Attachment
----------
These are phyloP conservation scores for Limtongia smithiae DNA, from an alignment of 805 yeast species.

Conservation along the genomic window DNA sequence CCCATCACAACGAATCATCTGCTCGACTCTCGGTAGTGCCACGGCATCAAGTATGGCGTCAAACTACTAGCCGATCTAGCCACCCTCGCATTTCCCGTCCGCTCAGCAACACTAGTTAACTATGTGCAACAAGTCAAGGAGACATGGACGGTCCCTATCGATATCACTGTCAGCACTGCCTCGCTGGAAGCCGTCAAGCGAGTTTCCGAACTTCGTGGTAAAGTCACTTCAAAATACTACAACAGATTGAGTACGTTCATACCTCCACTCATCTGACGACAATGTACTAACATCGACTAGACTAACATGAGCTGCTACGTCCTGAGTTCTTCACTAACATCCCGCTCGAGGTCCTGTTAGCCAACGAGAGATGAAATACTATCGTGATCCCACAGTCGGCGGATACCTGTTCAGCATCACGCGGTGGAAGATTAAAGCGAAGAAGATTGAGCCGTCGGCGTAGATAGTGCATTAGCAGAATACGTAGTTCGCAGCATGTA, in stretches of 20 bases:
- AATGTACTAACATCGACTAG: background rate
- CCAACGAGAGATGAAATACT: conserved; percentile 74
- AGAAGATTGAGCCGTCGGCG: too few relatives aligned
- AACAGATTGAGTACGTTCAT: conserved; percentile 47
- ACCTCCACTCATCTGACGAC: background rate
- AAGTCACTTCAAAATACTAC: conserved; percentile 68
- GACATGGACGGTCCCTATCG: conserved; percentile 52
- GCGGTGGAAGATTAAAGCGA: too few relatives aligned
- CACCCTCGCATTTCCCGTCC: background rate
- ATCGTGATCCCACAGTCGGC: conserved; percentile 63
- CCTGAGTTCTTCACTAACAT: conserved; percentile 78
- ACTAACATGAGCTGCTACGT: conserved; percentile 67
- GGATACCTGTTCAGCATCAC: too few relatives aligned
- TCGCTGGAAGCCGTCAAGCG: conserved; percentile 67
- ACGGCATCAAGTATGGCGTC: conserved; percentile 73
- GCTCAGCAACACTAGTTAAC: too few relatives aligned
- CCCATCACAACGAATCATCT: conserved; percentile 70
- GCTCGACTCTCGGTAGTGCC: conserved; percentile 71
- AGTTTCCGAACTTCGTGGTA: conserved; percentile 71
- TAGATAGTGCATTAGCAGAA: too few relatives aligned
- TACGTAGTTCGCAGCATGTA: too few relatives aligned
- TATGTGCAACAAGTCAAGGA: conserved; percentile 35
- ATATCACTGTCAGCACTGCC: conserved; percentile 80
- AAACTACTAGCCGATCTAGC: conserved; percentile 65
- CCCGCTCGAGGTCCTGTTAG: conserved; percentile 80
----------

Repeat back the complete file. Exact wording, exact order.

These are phyloP conservation scores for Limtongia smithiae DNA, from an alignment of 805 yeast species.

Conservation along the genomic window DNA sequence CCCATCACAACGAATCATCTGCTCGACTCTCGGTAGTGCCACGGCATCAAGTATGGCGTCAAACTACTAGCCGATCTAGCCACCCTCGCATTTCCCGTCCGCTCAGCAACACTAGTTAACTATGTGCAACAAGTCAAGGAGACATGGACGGTCCCTATCGATATCACTGTCAGCACTGCCTCGCTGGAAGCCGTCAAGCGAGTTTCCGAACTTCGTGGTAAAGTCACTTCAAAATACTACAACAGATTGAGTACGTTCATACCTCCACTCATCTGACGACAATGTACTAACATCGACTAGACTAACATGAGCTGCTACGTCCTGAGTTCTTCACTAACATCCCGCTCGAGGTCCTGTTAGCCAACGAGAGATGAAATACTATCGTGATCCCACAGTCGGCGGATACCTGTTCAGCATCACGCGGTGGAAGATTAAAGCGAAGAAGATTGAGCCGTCGGCGTAGATAGTGCATTAGCAGAATACGTAGTTCGCAGCATGTA, in stretches of 20 bases:
- AATGTACTAACATCGACTAG: background rate
- CCAACGAGAGATGAAATACT: conserved; percentile 74
- AGAAGATTGAGCCGTCGGCG: too few relatives aligned
- AACAGATTGAGTACGTTCAT: conserved; percentile 47
- ACCTCCACTCATCTGACGAC: background rate
- AAGTCACTTCAAAATACTAC: conserved; percentile 68
- GACATGGACGGTCCCTATCG: conserved; percentile 52
- GCGGTGGAAGATTAAAGCGA: too few relatives aligned
- CACCCTCGCATTTCCCGTCC: background rate
- ATCGTGATCCCACAGTCGGC: conserved; percentile 63
- CCTGAGTTCTTCACTAACAT: conserved; percentile 78
- ACTAACATGAGCTGCTACGT: conserved; percentile 67
- GGATACCTGTTCAGCATCAC: too few relatives aligned
- TCGCTGGAAGCCGTCAAGCG: conserved; percentile 67
- ACGGCATCAAGTATGGCGTC: conserved; percentile 73
- GCTCAGCAACACTAGTTAAC: too few relatives aligned
- CCCATCACAACGAATCATCT: conserved; percentile 70
- GCTCGACTCTCGGTAGTGCC: conserved; percentile 71
- AGTTTCCGAACTTCGTGGTA: conserved; percentile 71
- TAGATAGTGCATTAGCAGAA: too few relatives aligned
- TACGTAGTTCGCAGCATGTA: too few relatives aligned
- TATGTGCAACAAGTCAAGGA: conserved; percentile 35
- ATATCACTGTCAGCACTGCC: conserved; percentile 80
- AAACTACTAGCCGATCTAGC: conserved; percentile 65
- CCCGCTCGAGGTCCTGTTAG: conserved; percentile 80